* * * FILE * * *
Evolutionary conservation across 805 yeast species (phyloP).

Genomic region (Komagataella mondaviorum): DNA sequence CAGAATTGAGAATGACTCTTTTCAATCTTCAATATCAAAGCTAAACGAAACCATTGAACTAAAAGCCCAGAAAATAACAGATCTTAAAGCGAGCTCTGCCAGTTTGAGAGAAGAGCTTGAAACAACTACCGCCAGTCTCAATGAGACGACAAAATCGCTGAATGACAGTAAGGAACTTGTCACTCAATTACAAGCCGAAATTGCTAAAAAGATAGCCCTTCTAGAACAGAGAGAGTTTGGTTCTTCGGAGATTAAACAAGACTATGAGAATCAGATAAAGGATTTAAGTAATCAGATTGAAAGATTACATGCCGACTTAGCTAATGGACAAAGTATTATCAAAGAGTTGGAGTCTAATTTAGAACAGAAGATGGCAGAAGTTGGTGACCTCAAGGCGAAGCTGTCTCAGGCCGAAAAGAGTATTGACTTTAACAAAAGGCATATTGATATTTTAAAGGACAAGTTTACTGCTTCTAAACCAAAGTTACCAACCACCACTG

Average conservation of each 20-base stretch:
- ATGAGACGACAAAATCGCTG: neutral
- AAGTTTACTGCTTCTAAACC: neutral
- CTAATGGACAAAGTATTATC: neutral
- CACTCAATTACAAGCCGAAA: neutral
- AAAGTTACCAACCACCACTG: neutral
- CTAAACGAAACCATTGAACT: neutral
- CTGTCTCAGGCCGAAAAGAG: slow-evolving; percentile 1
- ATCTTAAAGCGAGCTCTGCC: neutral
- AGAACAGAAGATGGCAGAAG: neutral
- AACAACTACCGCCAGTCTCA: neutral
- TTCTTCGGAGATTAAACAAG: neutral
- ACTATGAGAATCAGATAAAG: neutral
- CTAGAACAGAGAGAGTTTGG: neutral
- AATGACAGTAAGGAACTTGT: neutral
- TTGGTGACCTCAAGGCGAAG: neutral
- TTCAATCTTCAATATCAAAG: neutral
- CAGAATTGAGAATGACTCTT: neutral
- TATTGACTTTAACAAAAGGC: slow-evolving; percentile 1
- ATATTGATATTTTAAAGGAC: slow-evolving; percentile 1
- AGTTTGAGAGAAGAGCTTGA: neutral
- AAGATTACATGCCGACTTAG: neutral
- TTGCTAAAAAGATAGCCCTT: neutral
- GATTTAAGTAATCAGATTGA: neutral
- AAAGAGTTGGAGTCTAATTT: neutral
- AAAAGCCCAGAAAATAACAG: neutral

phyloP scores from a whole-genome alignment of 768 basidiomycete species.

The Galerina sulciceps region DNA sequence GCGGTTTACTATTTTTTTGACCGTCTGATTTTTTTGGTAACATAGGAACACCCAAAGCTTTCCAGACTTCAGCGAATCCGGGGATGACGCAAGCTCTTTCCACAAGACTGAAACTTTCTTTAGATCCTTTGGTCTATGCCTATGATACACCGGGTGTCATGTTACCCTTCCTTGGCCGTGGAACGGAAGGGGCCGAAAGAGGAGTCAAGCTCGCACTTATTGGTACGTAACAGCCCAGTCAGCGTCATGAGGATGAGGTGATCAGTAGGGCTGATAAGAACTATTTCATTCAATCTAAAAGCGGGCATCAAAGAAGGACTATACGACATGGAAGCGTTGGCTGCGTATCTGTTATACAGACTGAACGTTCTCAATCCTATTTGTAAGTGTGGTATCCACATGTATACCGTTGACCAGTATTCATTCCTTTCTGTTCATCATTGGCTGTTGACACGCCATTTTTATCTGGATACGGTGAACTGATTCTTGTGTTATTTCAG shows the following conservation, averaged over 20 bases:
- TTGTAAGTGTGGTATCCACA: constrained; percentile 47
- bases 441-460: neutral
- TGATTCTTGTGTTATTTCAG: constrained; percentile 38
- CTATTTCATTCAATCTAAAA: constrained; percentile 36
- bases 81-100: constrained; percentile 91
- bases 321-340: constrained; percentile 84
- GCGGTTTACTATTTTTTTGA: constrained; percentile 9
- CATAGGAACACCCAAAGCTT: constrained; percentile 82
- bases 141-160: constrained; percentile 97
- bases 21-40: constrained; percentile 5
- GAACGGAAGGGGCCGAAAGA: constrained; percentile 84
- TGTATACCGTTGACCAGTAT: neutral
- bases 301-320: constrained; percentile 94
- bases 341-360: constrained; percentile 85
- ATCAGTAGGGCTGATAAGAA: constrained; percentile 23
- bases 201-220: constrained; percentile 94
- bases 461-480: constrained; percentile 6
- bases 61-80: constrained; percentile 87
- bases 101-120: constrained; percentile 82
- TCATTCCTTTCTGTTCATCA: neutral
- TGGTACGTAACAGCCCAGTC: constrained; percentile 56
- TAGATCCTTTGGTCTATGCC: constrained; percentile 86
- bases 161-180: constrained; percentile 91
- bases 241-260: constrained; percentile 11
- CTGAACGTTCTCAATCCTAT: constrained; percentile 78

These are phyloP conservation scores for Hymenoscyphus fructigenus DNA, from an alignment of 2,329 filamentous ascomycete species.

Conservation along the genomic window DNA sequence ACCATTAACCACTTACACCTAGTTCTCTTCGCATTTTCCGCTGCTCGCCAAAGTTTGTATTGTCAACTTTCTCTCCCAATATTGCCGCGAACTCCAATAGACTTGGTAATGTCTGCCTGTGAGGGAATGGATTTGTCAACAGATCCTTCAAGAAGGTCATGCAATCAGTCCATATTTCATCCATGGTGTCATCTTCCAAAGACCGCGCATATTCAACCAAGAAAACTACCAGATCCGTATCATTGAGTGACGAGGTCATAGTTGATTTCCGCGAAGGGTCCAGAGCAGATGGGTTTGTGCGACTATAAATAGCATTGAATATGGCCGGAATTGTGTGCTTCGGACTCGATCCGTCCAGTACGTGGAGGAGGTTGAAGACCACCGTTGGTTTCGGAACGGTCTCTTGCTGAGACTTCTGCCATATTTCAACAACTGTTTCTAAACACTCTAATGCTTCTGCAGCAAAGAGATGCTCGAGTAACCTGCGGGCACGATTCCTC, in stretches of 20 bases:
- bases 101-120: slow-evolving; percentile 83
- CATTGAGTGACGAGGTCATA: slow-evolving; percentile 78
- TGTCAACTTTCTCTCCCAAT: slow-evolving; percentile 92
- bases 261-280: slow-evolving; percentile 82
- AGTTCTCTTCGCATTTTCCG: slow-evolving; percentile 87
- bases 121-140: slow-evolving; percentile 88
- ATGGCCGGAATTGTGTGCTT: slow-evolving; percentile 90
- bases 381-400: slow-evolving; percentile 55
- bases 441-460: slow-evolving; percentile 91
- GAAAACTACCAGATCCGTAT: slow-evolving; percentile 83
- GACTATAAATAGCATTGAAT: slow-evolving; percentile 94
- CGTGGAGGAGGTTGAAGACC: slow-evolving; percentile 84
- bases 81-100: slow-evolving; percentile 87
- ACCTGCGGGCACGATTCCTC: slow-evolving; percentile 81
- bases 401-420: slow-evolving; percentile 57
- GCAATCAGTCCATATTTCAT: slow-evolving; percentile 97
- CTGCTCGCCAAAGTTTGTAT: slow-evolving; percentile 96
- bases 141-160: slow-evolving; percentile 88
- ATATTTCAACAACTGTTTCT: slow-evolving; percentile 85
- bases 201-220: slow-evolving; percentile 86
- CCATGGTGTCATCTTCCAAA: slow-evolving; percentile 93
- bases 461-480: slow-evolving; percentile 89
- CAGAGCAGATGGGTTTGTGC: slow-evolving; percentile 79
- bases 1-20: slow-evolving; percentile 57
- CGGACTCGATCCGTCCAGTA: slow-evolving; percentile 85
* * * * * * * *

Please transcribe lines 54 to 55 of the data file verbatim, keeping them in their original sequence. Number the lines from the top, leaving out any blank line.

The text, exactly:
- bases 241-260: constrained; percentile 11
- CTGAACGTTCTCAATCCTAT: constrained; percentile 78